It is time for access to amenities and infrastructure in Fort St. John to reflect the city's large contribution to the province's purse, the local Chamber of Commerce told Naomi Yamamoto, B.C. minister of state for small businesses, yesterday.
Pat Pimm, Peace River North MLA, joined Yamamoto to hear Chamber members' concerns and ideas for improvement. The talk focused on increasing the appeal of Fort St. John to encourage more long-term settlement in town by skilled workers.
“We're basically brainstorming on ways that would make Fort St. John an attractive place not just to come bank a paycheck and move on, but to come up and stay here,” said Brad Brain, Chamber of Commerce director. “Not just a place with a good quality of life, but also a place where you can raise a family and spend your days. Not just knock off your two-weeks-on, one-week-off shift, but make it a viable community.” He said the town's lack of more metropolitan amenities was partly to blame for employers' perpetual need of staff in the service industry and other roles.
Chamber members' ideas for solutions included extending a tax credit to those relocating to the north for work, waiving the provincial one per cent property sales tax, improving internet and cellular service, and demanding a commitment from resource extractors to build permanent infrastructure.
“Leave the place better than you found it. That's it in a nutshell,” Brain said. “Here we've got people coming in who are able to extract great wealth from the North Peace, and what we'd like to see – we're not trying to ransom them or anything – is just leave the place better than you found it. Be a good neighbour.”
However, the meeting was not a first step to implementing any new policies at the provincial level. Rather, Brain said, chamber members were glad to “feel like [Yamamoto] was there to listen.”
When questioned by reporters later, Yamamoto said residents of northern B.C. get more back from investors than they might realize.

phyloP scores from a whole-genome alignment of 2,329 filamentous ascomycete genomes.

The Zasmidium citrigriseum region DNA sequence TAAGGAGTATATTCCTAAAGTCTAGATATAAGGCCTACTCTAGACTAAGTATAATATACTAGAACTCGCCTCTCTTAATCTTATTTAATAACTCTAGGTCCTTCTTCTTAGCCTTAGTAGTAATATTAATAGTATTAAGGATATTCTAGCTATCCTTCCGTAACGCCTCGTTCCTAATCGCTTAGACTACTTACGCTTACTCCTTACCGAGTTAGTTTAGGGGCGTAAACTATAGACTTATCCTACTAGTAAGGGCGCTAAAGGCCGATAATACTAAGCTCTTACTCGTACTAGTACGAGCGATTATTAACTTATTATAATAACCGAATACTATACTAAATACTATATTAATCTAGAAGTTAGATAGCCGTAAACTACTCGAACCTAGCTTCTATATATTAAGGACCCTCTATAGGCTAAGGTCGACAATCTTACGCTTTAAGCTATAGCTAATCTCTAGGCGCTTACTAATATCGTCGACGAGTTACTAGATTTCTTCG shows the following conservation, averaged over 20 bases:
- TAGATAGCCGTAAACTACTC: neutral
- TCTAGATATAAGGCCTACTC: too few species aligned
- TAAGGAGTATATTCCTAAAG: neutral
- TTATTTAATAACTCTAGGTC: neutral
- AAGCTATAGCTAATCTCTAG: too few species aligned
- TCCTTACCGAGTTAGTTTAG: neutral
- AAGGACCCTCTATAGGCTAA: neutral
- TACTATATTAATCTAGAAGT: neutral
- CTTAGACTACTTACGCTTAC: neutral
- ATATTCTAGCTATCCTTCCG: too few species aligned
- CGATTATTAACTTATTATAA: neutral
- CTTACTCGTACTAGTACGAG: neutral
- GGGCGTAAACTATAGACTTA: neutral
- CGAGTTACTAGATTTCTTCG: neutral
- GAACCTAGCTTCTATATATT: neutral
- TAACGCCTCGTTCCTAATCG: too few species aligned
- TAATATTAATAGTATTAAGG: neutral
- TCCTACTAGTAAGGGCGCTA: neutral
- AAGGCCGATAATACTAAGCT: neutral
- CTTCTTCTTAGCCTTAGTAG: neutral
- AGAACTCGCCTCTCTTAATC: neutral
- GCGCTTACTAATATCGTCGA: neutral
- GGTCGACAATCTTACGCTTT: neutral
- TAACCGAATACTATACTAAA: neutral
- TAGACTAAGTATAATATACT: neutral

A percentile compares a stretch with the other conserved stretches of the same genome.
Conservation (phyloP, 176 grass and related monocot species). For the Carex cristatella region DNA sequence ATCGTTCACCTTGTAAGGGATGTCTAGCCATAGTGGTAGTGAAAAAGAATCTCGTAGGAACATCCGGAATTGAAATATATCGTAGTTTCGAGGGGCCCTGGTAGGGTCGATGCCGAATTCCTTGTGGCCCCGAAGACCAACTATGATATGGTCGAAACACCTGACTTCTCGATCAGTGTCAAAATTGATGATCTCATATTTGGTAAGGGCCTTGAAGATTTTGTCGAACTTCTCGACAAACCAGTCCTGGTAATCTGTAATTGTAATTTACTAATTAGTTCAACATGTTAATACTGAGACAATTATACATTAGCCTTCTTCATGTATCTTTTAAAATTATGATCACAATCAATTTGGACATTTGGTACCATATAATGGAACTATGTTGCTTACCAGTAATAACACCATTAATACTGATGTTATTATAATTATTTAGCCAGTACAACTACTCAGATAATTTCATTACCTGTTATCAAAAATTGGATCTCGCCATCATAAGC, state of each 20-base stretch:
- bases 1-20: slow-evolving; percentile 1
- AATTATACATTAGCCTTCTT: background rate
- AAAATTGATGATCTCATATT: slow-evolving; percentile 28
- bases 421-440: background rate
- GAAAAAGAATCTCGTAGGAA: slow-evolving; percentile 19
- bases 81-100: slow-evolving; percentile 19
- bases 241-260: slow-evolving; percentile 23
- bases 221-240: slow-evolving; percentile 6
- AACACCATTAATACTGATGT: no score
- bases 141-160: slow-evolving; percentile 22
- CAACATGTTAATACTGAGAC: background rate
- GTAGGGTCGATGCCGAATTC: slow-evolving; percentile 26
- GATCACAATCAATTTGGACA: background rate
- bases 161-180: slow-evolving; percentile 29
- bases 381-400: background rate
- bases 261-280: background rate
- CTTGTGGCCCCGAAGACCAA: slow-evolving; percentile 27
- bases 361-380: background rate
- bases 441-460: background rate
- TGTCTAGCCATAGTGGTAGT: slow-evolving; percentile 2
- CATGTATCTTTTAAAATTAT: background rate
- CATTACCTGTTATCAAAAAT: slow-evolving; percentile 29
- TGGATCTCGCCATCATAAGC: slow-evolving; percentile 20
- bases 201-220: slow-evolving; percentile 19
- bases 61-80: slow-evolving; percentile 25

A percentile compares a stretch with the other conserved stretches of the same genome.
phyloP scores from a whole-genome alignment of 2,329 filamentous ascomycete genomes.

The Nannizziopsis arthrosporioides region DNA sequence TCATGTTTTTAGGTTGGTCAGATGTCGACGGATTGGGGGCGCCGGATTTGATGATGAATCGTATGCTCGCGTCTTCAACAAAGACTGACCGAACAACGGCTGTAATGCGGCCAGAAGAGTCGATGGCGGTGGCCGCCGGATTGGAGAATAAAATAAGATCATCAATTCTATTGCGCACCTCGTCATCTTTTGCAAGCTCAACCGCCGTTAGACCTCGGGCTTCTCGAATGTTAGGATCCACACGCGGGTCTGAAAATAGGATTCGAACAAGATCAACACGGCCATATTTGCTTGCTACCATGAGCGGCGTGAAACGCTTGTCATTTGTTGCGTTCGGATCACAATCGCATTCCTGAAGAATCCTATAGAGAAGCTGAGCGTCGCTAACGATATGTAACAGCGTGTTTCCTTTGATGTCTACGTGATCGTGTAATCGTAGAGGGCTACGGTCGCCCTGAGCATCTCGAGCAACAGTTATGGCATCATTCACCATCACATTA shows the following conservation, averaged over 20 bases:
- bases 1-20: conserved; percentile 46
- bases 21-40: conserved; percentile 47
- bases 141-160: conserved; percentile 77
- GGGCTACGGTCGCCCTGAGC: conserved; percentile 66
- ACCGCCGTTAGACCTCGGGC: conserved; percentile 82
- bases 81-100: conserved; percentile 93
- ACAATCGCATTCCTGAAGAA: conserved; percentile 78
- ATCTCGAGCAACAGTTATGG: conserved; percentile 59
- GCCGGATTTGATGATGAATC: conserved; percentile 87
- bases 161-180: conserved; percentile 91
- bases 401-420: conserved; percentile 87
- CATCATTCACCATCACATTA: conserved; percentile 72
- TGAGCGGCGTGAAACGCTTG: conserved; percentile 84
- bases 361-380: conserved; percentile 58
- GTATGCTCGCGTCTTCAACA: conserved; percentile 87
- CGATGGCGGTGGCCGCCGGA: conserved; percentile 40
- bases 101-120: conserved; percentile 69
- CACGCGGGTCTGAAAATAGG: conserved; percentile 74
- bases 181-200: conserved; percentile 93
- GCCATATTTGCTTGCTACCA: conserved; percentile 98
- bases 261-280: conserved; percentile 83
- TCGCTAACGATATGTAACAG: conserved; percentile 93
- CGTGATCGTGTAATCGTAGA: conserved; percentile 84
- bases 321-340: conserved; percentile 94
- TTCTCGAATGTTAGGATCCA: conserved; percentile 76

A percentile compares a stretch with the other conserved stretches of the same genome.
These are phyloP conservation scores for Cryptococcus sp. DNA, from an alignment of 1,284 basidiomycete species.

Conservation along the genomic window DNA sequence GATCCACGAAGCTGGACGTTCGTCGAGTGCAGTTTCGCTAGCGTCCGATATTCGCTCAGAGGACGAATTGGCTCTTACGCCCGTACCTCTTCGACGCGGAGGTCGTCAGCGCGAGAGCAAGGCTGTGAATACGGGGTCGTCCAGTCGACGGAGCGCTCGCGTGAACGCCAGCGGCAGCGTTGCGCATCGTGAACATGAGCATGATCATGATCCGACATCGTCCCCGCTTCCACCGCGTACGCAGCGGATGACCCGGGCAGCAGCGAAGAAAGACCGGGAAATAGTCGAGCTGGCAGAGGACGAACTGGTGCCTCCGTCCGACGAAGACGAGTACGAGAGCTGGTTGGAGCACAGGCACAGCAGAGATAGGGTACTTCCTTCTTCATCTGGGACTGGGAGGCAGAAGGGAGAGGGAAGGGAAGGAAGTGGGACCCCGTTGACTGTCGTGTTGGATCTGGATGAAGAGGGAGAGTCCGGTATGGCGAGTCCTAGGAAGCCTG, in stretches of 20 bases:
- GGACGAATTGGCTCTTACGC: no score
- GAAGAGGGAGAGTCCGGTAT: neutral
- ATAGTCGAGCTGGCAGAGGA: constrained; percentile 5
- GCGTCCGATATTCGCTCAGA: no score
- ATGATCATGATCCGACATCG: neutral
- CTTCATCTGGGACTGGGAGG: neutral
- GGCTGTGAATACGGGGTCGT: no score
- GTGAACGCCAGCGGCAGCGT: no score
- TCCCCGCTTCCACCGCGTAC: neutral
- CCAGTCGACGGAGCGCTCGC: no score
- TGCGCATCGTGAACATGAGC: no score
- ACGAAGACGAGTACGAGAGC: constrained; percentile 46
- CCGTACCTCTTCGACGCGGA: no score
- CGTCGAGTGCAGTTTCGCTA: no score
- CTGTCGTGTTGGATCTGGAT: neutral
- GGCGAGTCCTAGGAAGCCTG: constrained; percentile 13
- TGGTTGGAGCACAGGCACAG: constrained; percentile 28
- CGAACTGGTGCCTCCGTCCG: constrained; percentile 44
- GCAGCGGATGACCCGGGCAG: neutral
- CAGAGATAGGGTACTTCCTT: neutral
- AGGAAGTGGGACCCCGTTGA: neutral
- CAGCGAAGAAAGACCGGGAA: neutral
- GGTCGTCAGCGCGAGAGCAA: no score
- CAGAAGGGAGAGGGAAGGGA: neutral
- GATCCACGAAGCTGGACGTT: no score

“I think that if you live in the North and you see all these resources that are adding to our GDP and not feeling like you're getting the infrastructure back here, I can understand that. And you look at the huge geographic area and the low density, it's hard to sometimes rationalize sometimes where resources are placed.” She said people have trouble understanding how amenities could be so limited in a region so wealthy, with so low a population to consume them, but the benefits do exist.
Pimm agreed, pointing to Fort St. John's new $300 million hospital as proof. He said the government contributed two-thirds of that amount.
“People think they don't get the investments, but actually, we do get a fair amount back in this region,” Pimm said. “We have FairShare in the Peace country, that's certainly a big number that we get back. Northern Rockies, we're working on one for them, hopefully we can do something there as well. And we do get a fair amount in this region compared to other areas of the province.”
Brain said FairShare does not do enough to ensure the City of Fort St. John will continue to benefit from the area's resources. FairShare, an agreement with the province started in 2005, guarantees at least $20 million a year for the Peace River Regional District. In the region, investment properties often fall outside the jurisdiction of the towns whose resources bear the bulk of the strain from related activity, such as increased traffic. FairShare expires in 2020, essentially leaving the town at the government's mercy without new guarantees, said Brain.
Yamamoto's mini-tour of the Peace Region also includes a stop in Dawson Creek today.